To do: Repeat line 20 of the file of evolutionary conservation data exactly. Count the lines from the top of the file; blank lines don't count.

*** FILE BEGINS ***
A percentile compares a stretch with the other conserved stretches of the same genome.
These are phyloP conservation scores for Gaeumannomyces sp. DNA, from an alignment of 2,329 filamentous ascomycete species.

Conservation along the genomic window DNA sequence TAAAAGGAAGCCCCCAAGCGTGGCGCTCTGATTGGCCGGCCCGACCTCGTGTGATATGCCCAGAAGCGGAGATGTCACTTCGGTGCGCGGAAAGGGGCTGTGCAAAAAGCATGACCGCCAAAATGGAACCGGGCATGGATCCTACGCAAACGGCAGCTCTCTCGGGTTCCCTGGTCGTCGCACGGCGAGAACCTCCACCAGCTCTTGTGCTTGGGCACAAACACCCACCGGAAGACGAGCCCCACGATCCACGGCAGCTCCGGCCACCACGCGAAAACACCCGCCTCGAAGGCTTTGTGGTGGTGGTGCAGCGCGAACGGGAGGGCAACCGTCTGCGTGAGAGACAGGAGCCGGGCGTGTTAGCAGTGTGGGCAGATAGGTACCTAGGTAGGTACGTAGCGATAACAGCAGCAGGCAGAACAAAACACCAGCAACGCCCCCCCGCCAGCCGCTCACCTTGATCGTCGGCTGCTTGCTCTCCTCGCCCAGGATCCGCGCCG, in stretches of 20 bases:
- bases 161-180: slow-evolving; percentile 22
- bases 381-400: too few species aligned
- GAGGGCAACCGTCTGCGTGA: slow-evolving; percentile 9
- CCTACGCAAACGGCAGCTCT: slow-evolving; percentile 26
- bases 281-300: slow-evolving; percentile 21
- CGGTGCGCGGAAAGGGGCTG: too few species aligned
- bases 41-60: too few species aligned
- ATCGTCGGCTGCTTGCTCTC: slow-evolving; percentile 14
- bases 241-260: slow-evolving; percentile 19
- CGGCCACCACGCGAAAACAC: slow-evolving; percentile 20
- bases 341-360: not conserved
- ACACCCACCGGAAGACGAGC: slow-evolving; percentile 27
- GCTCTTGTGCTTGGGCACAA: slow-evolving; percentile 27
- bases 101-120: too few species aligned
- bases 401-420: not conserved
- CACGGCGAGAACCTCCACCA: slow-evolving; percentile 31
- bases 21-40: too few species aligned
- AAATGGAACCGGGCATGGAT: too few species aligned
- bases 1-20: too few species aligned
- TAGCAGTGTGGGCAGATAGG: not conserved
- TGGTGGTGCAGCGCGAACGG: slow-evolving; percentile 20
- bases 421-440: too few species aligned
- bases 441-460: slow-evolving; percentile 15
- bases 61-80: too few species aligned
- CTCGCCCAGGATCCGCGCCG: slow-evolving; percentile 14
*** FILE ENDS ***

- bases 21-40: too few species aligned